The Muslim Brotherhood-led National Alliance to Support Legitimacy (NASL) has called for protests all over Egypt's major public squares on Tuesday to object to ousted president Mubarak's acquittal from killing protesters during the days leading up to his resignation and corruption charges earlier this week.
In a statement issued on Monday the NASL called on the public to protest in a million person demonstration throughout Egypt to defend the rights of the 25 January revolution martyrs and to object Mubarak's acquittal.
But although much of the public and pro-revolutionary forces have demonstrated against Mubarak’s acquittal, they seem unwilling to cooperate with Brotherhood supporters. During a popular protest in response to the Mubarak verdict on Saturday, demonstrators rejected the participation of Brotherhood supporters.
Different Egyptian revolutionary political forces and parties including April 6 Youth movement and Constitution party have also declared their refusal to cooperate with the Brotherhood or the NASL following Mubarak's acquittal.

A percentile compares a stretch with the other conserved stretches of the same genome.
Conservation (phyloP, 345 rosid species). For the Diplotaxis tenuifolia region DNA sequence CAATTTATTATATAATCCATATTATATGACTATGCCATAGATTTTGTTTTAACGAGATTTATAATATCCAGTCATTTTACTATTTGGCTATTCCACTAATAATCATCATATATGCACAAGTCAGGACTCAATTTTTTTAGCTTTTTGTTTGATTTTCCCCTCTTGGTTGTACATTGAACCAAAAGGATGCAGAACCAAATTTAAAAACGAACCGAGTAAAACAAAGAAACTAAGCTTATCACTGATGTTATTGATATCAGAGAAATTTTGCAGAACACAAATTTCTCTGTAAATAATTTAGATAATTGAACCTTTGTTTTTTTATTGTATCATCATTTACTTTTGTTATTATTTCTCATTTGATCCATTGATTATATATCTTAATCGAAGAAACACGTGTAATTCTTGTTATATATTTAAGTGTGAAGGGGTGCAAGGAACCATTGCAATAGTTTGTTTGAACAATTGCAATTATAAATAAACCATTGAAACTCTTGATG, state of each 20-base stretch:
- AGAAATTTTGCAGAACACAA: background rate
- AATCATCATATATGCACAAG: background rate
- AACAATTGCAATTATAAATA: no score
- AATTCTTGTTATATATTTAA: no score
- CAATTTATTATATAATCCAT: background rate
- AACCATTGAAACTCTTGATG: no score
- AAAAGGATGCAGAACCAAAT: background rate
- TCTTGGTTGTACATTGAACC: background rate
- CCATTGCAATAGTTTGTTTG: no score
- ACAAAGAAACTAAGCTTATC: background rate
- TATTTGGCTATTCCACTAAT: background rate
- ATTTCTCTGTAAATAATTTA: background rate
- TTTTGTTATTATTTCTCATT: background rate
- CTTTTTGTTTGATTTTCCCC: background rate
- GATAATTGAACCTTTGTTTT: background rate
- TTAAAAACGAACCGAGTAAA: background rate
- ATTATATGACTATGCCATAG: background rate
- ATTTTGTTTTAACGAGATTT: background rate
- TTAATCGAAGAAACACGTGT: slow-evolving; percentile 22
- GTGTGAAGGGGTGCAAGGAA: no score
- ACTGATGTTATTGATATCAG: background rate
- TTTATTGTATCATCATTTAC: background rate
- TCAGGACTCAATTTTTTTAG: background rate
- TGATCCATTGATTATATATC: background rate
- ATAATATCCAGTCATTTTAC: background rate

Tuesday's planned protest is part of revolutionary protesting activities launched by the NASL this week which the Islamist alliance called the "God is great..One hand" week.
Tahrir Square has closed off intermittently since Friday as a result of demonstrations over the past week by Pro-Brotherhood forces seeking to assert an Islamic identity and pro-revolutionary forces protesting Mubarak’s acquittal.
The NASL usually stages many small separate demonstrations in narrow streets across Egyptian cities to avoid clashes with the police.
Last Friday the Muslim Brotherhood and its allies, including the NASL failed to mobilise protesters across the country in the "Muslim Youth Uprising" protests planned to restore to "restore the Islamic identity of Egypt" in response intensive security measurements taken by the government.
At least two were killed and 224 arrested throughout Egypt in clashes with security forces on Friday.
The Muslim Brotherhood was designated as a terrorist organisation in Egypt last December. Many of its leading figures and members including its supreme leader Mohamed Badie and former president Mohamed Morsi have been arrested and standing trial over the past year.